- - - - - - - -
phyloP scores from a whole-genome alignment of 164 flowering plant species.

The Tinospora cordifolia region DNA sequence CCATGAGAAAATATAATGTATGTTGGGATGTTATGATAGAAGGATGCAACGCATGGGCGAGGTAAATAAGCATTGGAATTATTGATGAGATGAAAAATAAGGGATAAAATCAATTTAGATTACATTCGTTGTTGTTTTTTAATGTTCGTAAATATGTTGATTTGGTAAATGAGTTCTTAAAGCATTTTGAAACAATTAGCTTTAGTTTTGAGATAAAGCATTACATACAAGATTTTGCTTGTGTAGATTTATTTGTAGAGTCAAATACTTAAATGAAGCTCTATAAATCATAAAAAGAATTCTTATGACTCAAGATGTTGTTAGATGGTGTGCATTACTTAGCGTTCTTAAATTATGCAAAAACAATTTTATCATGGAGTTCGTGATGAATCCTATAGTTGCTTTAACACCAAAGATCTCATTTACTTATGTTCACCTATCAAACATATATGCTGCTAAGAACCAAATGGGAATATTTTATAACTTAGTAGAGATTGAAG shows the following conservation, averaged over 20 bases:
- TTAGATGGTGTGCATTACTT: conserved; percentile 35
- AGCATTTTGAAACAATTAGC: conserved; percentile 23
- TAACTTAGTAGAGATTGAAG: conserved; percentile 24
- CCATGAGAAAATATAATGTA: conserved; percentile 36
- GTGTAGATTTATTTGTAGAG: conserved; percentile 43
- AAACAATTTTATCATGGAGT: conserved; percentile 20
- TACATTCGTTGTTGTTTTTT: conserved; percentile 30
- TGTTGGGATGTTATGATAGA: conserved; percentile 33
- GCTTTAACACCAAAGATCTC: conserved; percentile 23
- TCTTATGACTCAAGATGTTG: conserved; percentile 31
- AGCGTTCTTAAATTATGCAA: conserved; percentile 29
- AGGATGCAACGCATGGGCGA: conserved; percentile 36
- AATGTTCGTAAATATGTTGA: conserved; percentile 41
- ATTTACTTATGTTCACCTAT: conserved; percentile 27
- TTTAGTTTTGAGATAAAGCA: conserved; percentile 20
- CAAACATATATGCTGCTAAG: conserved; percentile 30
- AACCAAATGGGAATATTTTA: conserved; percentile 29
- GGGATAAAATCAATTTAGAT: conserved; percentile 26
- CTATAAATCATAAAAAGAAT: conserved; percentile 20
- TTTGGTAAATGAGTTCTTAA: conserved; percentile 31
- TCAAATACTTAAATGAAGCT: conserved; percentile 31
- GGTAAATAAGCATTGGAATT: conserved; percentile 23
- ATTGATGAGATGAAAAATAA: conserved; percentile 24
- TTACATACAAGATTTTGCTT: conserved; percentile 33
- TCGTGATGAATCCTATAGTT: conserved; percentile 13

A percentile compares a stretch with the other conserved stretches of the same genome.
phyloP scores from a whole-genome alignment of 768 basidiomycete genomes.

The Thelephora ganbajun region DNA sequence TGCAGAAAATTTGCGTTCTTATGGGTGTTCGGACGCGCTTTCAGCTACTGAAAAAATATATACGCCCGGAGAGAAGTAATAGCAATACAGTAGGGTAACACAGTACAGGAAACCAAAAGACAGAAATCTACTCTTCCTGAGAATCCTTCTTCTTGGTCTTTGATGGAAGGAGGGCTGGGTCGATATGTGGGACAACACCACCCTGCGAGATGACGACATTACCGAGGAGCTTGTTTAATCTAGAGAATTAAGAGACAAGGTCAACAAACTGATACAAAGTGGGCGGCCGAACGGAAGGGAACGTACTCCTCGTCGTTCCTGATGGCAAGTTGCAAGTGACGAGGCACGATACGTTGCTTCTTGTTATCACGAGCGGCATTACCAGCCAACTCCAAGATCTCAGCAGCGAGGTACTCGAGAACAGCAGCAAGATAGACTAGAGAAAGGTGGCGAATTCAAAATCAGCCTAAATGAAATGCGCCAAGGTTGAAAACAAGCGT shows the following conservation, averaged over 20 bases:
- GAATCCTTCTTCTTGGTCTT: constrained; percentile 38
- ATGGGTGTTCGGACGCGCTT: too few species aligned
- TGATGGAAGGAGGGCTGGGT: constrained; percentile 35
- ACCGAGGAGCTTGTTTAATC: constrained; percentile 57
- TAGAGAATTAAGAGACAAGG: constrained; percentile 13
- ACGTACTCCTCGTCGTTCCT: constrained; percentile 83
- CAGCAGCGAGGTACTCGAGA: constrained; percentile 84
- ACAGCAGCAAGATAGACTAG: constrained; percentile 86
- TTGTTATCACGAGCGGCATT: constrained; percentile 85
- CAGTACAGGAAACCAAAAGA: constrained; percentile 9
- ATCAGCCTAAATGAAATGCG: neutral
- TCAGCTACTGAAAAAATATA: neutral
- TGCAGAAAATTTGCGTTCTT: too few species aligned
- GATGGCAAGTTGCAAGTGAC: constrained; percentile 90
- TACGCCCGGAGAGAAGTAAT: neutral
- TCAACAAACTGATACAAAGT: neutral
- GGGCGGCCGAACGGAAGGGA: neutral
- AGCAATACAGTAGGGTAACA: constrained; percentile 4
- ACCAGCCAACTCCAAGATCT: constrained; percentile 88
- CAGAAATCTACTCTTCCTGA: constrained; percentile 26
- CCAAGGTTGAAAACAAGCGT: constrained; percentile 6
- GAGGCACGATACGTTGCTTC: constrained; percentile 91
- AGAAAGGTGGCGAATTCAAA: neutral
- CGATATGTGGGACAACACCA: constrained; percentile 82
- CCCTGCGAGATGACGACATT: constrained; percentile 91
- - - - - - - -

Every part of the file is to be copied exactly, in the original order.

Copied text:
phyloP scores from a whole-genome alignment of 164 flowering plant species.

The Tinospora cordifolia region DNA sequence CCATGAGAAAATATAATGTATGTTGGGATGTTATGATAGAAGGATGCAACGCATGGGCGAGGTAAATAAGCATTGGAATTATTGATGAGATGAAAAATAAGGGATAAAATCAATTTAGATTACATTCGTTGTTGTTTTTTAATGTTCGTAAATATGTTGATTTGGTAAATGAGTTCTTAAAGCATTTTGAAACAATTAGCTTTAGTTTTGAGATAAAGCATTACATACAAGATTTTGCTTGTGTAGATTTATTTGTAGAGTCAAATACTTAAATGAAGCTCTATAAATCATAAAAAGAATTCTTATGACTCAAGATGTTGTTAGATGGTGTGCATTACTTAGCGTTCTTAAATTATGCAAAAACAATTTTATCATGGAGTTCGTGATGAATCCTATAGTTGCTTTAACACCAAAGATCTCATTTACTTATGTTCACCTATCAAACATATATGCTGCTAAGAACCAAATGGGAATATTTTATAACTTAGTAGAGATTGAAG shows the following conservation, averaged over 20 bases:
- TTAGATGGTGTGCATTACTT: conserved; percentile 35
- AGCATTTTGAAACAATTAGC: conserved; percentile 23
- TAACTTAGTAGAGATTGAAG: conserved; percentile 24
- CCATGAGAAAATATAATGTA: conserved; percentile 36
- GTGTAGATTTATTTGTAGAG: conserved; percentile 43
- AAACAATTTTATCATGGAGT: conserved; percentile 20
- TACATTCGTTGTTGTTTTTT: conserved; percentile 30
- TGTTGGGATGTTATGATAGA: conserved; percentile 33
- GCTTTAACACCAAAGATCTC: conserved; percentile 23
- TCTTATGACTCAAGATGTTG: conserved; percentile 31
- AGCGTTCTTAAATTATGCAA: conserved; percentile 29
- AGGATGCAACGCATGGGCGA: conserved; percentile 36
- AATGTTCGTAAATATGTTGA: conserved; percentile 41
- ATTTACTTATGTTCACCTAT: conserved; percentile 27
- TTTAGTTTTGAGATAAAGCA: conserved; percentile 20
- CAAACATATATGCTGCTAAG: conserved; percentile 30
- AACCAAATGGGAATATTTTA: conserved; percentile 29
- GGGATAAAATCAATTTAGAT: conserved; percentile 26
- CTATAAATCATAAAAAGAAT: conserved; percentile 20
- TTTGGTAAATGAGTTCTTAA: conserved; percentile 31
- TCAAATACTTAAATGAAGCT: conserved; percentile 31
- GGTAAATAAGCATTGGAATT: conserved; percentile 23
- ATTGATGAGATGAAAAATAA: conserved; percentile 24
- TTACATACAAGATTTTGCTT: conserved; percentile 33
- TCGTGATGAATCCTATAGTT: conserved; percentile 13

A percentile compares a stretch with the other conserved stretches of the same genome.
phyloP scores from a whole-genome alignment of 768 basidiomycete genomes.

The Thelephora ganbajun region DNA sequence TGCAGAAAATTTGCGTTCTTATGGGTGTTCGGACGCGCTTTCAGCTACTGAAAAAATATATACGCCCGGAGAGAAGTAATAGCAATACAGTAGGGTAACACAGTACAGGAAACCAAAAGACAGAAATCTACTCTTCCTGAGAATCCTTCTTCTTGGTCTTTGATGGAAGGAGGGCTGGGTCGATATGTGGGACAACACCACCCTGCGAGATGACGACATTACCGAGGAGCTTGTTTAATCTAGAGAATTAAGAGACAAGGTCAACAAACTGATACAAAGTGGGCGGCCGAACGGAAGGGAACGTACTCCTCGTCGTTCCTGATGGCAAGTTGCAAGTGACGAGGCACGATACGTTGCTTCTTGTTATCACGAGCGGCATTACCAGCCAACTCCAAGATCTCAGCAGCGAGGTACTCGAGAACAGCAGCAAGATAGACTAGAGAAAGGTGGCGAATTCAAAATCAGCCTAAATGAAATGCGCCAAGGTTGAAAACAAGCGT shows the following conservation, averaged over 20 bases:
- GAATCCTTCTTCTTGGTCTT: constrained; percentile 38
- ATGGGTGTTCGGACGCGCTT: too few species aligned
- TGATGGAAGGAGGGCTGGGT: constrained; percentile 35
- ACCGAGGAGCTTGTTTAATC: constrained; percentile 57
- TAGAGAATTAAGAGACAAGG: constrained; percentile 13
- ACGTACTCCTCGTCGTTCCT: constrained; percentile 83
- CAGCAGCGAGGTACTCGAGA: constrained; percentile 84
- ACAGCAGCAAGATAGACTAG: constrained; percentile 86
- TTGTTATCACGAGCGGCATT: constrained; percentile 85
- CAGTACAGGAAACCAAAAGA: constrained; percentile 9
- ATCAGCCTAAATGAAATGCG: neutral
- TCAGCTACTGAAAAAATATA: neutral
- TGCAGAAAATTTGCGTTCTT: too few species aligned
- GATGGCAAGTTGCAAGTGAC: constrained; percentile 90
- TACGCCCGGAGAGAAGTAAT: neutral
- TCAACAAACTGATACAAAGT: neutral
- GGGCGGCCGAACGGAAGGGA: neutral
- AGCAATACAGTAGGGTAACA: constrained; percentile 4
- ACCAGCCAACTCCAAGATCT: constrained; percentile 88
- CAGAAATCTACTCTTCCTGA: constrained; percentile 26
- CCAAGGTTGAAAACAAGCGT: constrained; percentile 6
- GAGGCACGATACGTTGCTTC: constrained; percentile 91
- AGAAAGGTGGCGAATTCAAA: neutral
- CGATATGTGGGACAACACCA: constrained; percentile 82
- CCCTGCGAGATGACGACATT: constrained; percentile 91